TSN Toronto Reporter Mark Masters reports on the Maple Leafs, who held an optional skate at UBS Arena on Saturday.
With the team's defensive depth being tested, Morgan Rielly is doing his part to step up. He played more than 27 minutes in each of the last two games and wasn't on the ice for an even strength goal against.
"He's a horse for us back there," said coach Sheldon Keefe. "He seems to have no real limit to what he can do ... He is intelligent about it. He doesn't over stretch his shifts. He knows when to change. When he gets in tough spots, he seems to have another gear to push through and use his legs to get out of trouble."
Rielly is averaging 24 minutes and 12 seconds of ice time per game this season, which is up 35 seconds from last year. He's averaging almost 26 minutes during the last five games. And now, with second-pair defencemen Jake Muzzin (concussion) and Justin Holl (recovering from COVID) sidelined, the Leafs are leaning on Rielly even more.
"The defensive piece in particular is where he's taken the biggest strides," Keefe said. "The responsibilities taken with match-ups and penalty killing and late in games and all those things, that's allowed him now to be a guy who can take on more minutes."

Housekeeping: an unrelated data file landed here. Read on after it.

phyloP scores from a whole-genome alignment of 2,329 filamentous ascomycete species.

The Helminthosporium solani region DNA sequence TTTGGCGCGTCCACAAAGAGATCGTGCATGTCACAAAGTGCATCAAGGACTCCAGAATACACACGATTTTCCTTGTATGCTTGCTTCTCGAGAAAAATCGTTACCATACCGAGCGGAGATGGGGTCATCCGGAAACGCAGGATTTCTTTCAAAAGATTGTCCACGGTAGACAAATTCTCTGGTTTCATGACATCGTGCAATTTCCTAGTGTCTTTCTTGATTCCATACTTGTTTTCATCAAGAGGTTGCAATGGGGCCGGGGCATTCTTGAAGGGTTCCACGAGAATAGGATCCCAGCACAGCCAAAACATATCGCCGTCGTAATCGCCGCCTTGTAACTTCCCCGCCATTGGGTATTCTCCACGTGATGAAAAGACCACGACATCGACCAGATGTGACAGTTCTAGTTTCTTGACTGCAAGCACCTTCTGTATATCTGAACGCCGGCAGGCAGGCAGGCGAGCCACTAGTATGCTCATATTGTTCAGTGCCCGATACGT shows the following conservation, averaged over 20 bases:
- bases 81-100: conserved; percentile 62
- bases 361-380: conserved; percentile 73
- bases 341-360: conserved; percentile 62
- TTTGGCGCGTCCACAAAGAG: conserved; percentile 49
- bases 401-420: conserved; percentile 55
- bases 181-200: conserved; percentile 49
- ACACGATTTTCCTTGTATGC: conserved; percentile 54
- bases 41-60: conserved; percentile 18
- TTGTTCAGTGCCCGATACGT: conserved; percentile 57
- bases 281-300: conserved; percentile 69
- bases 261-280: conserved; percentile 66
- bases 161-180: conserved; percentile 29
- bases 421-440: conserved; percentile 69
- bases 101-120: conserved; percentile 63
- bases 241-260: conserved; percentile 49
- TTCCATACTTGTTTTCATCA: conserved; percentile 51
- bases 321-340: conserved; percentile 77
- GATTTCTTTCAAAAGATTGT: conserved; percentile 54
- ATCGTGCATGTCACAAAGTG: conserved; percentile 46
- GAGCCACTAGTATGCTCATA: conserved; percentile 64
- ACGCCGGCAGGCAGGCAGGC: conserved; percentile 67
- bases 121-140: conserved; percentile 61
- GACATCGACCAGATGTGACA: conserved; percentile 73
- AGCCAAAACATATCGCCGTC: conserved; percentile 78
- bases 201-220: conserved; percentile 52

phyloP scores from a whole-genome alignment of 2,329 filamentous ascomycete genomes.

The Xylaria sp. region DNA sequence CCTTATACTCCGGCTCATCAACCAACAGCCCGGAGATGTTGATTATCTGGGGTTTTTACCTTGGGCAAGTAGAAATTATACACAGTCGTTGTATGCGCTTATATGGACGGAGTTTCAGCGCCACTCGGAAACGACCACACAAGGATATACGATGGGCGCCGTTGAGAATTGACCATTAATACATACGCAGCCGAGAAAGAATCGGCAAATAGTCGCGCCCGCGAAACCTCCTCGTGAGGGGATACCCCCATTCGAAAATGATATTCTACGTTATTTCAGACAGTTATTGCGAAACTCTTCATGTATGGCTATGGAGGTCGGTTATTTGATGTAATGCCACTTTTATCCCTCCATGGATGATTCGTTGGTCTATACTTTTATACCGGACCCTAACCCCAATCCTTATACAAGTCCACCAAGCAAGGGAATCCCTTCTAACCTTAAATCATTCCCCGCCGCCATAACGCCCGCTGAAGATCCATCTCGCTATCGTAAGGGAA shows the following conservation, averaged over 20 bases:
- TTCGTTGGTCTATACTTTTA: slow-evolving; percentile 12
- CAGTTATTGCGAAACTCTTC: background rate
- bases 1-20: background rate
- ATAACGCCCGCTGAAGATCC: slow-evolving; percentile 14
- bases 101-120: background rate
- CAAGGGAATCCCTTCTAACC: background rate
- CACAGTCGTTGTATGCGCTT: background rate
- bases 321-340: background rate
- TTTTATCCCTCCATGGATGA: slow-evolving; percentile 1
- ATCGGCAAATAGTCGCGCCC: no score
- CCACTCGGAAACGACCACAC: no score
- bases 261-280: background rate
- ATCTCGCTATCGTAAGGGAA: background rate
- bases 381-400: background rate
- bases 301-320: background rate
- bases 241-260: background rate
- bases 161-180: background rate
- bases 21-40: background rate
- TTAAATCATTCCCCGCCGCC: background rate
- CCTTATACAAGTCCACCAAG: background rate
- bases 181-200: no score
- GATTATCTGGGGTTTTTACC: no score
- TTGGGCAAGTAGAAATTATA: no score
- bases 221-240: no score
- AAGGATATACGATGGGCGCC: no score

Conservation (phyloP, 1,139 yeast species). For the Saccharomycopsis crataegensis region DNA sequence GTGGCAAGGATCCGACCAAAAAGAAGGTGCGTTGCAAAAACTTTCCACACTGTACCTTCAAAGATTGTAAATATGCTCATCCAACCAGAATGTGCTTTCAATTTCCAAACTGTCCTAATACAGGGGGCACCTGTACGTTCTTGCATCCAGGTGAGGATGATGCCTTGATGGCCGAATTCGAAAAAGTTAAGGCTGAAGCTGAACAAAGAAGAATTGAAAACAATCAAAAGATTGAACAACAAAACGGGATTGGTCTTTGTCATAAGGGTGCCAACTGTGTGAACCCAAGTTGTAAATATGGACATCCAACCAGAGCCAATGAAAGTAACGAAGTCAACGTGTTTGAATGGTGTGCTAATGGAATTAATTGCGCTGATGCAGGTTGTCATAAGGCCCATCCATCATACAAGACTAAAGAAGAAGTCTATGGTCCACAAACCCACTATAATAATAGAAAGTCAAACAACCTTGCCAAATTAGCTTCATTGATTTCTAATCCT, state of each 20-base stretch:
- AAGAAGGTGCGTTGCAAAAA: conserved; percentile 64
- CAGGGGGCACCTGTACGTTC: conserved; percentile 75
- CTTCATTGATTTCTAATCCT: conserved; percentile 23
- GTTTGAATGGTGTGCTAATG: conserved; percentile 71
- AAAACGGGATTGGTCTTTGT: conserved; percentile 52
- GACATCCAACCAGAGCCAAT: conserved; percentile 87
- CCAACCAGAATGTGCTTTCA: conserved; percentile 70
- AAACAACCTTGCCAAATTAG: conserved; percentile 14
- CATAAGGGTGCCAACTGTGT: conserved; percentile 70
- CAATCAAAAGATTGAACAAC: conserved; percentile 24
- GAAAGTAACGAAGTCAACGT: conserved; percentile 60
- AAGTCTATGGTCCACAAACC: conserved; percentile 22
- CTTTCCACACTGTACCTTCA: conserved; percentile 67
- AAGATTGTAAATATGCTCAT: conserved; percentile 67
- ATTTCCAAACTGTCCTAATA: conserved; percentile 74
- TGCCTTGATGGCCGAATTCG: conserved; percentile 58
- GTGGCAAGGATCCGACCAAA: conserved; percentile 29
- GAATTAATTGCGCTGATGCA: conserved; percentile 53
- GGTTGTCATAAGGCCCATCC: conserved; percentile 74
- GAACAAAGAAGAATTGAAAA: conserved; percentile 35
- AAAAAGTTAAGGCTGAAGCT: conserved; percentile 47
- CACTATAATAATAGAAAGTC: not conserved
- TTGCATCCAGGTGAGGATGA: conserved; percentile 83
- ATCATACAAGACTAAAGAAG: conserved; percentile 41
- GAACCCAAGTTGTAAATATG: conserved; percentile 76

The 27-year-old from Vancouver has carved out a penalty-killing role this season. He's averaging two minutes shorthanded per game.
"It's not too much of an adjustment, really," Rielly said earlier this month. "As a player, you want to be out there as much as you can. With the PK, that is an area of the game that is played with a lot of structure so, as long as you're paying attention in meetings, you can typically go out there and be able to figure it out. For me, it's been fun. It's a new challenge, which I enjoy."
"We've been really happy with Morgan in terms of how he's continued to get better as he's gotten older and really figuring out what it is to be a top defenceman," Keefe said.
Rielly leads all Leafs defencemen in plus-minus (+16) this season. He was fourth among Leafs defencemen last season (+11).
"It starts with gap control," said Keefe, "and then just closing in the defensive zone and taking away space. His box outs at the net, tying up sticks, just things of that nature, he's just a lot harder guy to play against in that way."
Keefe also highlighted the fact that Rielly has continued to produce offensively with 31 points, which is 20 more than the next closest Leafs defenceman (T.J. Brodie and Jake Muzzin each have 11 points).
Rielly, an alternate captain and the longest-serving Leaf, also continues to be an important voice on and off the ice.